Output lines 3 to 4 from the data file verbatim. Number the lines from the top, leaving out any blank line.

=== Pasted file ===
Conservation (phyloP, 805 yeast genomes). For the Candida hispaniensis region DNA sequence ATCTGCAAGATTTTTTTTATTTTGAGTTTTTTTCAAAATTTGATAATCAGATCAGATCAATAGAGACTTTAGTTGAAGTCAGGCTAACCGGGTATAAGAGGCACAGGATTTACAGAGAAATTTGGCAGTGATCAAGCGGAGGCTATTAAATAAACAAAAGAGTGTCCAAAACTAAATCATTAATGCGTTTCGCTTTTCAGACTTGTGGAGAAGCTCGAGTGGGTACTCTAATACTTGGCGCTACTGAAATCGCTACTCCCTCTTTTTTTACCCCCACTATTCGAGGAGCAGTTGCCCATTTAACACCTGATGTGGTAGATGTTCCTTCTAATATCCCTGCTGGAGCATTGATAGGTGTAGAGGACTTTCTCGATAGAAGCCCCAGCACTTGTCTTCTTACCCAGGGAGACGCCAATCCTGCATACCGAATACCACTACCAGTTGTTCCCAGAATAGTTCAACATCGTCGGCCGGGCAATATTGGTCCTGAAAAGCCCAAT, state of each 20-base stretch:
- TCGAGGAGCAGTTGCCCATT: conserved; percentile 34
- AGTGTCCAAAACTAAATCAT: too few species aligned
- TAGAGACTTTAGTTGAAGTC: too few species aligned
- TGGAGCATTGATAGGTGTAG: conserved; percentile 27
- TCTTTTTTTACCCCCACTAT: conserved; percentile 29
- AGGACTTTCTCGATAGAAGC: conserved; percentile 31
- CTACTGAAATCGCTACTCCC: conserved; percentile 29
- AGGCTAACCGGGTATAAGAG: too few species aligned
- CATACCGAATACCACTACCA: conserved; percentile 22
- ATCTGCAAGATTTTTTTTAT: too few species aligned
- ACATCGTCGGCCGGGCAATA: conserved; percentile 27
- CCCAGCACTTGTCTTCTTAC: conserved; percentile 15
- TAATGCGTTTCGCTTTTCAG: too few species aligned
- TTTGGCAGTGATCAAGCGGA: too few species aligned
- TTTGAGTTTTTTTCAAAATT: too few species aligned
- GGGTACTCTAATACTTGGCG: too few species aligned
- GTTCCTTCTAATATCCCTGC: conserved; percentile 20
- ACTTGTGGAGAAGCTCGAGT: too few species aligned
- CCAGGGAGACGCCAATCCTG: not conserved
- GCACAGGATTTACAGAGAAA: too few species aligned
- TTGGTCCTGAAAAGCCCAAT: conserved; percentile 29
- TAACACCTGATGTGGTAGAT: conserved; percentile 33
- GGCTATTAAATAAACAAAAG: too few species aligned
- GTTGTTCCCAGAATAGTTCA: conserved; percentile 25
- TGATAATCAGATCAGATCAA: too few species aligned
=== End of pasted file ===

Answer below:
- AGTGTCCAAAACTAAATCAT: too few species aligned
- TAGAGACTTTAGTTGAAGTC: too few species aligned